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Back where they began: Elevate "confident" about deep Six Invitational run despite "bumpy" 2022

Can Elevate do even better than a top 12 finish this time?

In Paramin "Onigiri" Suwanwattana’s own words, 2022 was a “bumpy year” for his Elevate team.

It started off in stellar fashion, as the Thai squad made its international debut at the Six Invitational 2022 and immediately placed in the top 12 -- the same as then-title favourites DWG KIA. Onigiri also broke the Invitational single-map kill record, securing a monstrous 27 kills on just Oregon against Rogue.

The success continued in Stage 1, as a new-look Elevate qualified for the Charlotte Major, but factors outside of their control brought things to a halt. Stringent requirements saw Elevate be one of four teams to fail to get their visas to the United States and they were left behind.

Undeterred, they threw themselves into Stage 2 and once against secured qualification to the Major. This time, they managed to secure their visas to Germany and came home from Berlin after nearly making it to the semi-finals.

Once again, though, problems were to come.

“Everyone have their own problem, like… DCH has to go to the university,” said Onigiri in an interview with SiegeGG ahead of the Six Invitational 2023.“It’s like very far from the camp and that’s what make  us cannot play in the team house (in Stage 3).”

The sudden change in environment was too much for even the addition of Gabriel "LaXInG" Mirelez to offset and Elevate missed out on the Jönköping Major in disappointing fashion. Despite that, their first two stage results and other results in Jönköping meant that Elevate qualified for the Six Invitational 2023 anyway.

LaXInG brought with him seven years worth of experience as a player, as well as perspective from an entirely different -- and more successful -- region. However, his entire experience had come as a player and his one-stage stint with Elevate as coach was his debut in the role.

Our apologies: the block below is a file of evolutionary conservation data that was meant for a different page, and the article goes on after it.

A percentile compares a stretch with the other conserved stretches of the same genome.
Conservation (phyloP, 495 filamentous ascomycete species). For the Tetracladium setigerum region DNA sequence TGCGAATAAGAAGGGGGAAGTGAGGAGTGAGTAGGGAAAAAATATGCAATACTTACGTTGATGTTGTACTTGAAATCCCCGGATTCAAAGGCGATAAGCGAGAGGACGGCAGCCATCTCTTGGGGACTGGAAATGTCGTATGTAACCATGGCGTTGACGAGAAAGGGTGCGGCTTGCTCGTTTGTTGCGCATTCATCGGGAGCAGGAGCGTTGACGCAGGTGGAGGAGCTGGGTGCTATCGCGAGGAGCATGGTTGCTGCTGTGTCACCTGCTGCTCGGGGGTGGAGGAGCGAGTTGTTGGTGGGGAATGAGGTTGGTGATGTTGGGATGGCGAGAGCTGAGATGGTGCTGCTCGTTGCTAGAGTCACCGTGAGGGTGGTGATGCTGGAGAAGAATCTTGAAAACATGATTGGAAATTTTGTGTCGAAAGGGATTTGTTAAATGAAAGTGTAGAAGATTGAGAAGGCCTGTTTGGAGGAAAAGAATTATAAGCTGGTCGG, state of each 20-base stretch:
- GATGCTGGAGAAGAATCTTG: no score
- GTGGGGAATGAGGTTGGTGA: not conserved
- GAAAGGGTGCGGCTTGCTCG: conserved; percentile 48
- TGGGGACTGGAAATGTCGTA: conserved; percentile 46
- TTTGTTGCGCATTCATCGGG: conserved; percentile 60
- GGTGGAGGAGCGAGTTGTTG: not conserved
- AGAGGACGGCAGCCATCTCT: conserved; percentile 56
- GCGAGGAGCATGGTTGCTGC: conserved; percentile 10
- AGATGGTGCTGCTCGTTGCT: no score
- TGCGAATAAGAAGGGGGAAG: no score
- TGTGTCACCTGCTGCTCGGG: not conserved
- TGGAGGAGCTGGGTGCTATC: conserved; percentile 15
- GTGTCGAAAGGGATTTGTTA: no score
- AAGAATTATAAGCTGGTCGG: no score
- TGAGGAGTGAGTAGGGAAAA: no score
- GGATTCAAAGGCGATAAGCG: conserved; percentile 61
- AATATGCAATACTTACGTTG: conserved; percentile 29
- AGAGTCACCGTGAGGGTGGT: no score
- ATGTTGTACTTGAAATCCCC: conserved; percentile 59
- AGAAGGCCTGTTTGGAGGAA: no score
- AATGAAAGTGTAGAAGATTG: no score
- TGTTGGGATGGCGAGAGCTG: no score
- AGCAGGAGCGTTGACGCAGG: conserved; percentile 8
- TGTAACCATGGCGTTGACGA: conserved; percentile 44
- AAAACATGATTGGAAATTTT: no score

“I miss him,” said Onigiri, but conceded that the odds had been stacked against LaXInG given that he only had six games to make his mark on the team. The problem was exacerbated as only Onigiri understood English well enough to communicate smoothly with him. 

This prevented his teammates from picking up on the mentality a successful player like LaXInG brought -- especially during tactical timeouts. Feedback from players was also limited as a result, as the other players were only fluent in Thai.

Elevate analyst Suphawit "nanoKidz" Kasemsirisopha thus took the step up into the coaching role following LaXInG’s departure, but Onigiri believes his team will not miss a beat in the transition.

“The coach before LaXInG wasn’t that help that much… so we kinda like rely on ourselves, like player,” he said. “We not relying on coach too much, because … if you rely on the coach too much and when you need the timeout you ask your coach and he didn’t give the right answer that you need… that’s just my opinion.”

While perhaps non-traditional in their perspectives on coaching, Elevate have the advantage of being one of just 10 teams so far that have not made player changes ahead of the Invitational. This marks a change from their previous two international events that featured international debutants each time.

“I’m pretty confident with the performance of my team right now,” said Onigiri, given his team’s experience at this point and their improvements in scrimmages. “I feel confident we’re going to make a deep run.”

Key to that confidence is Onigiri’s gleeful declaration that his team enjoys a “flexibility” stemming from a proclivity towards doing “stupid things” like walking in unorthodox, “out-of-the-box” places.

His team also prefers to stay free from shackling players to fixed roles, instead opting to assign operators to players based on how much of a shock-factor they can feasibly deliver in each round.

But one thing that won’t be changing for Onigiri will be his preference to play Aruni, despite Ubisoft opting to reduce her movement speed to one (down from two).

“It’s not affecting me, like the aim-down sight speed things,” he said. “I feel like the people that complaining … I think they have some skill issue.”

Catch Onigiri in his attempt to break his own record next month, as Elevate travel to Montreal for their second Six Invitational.

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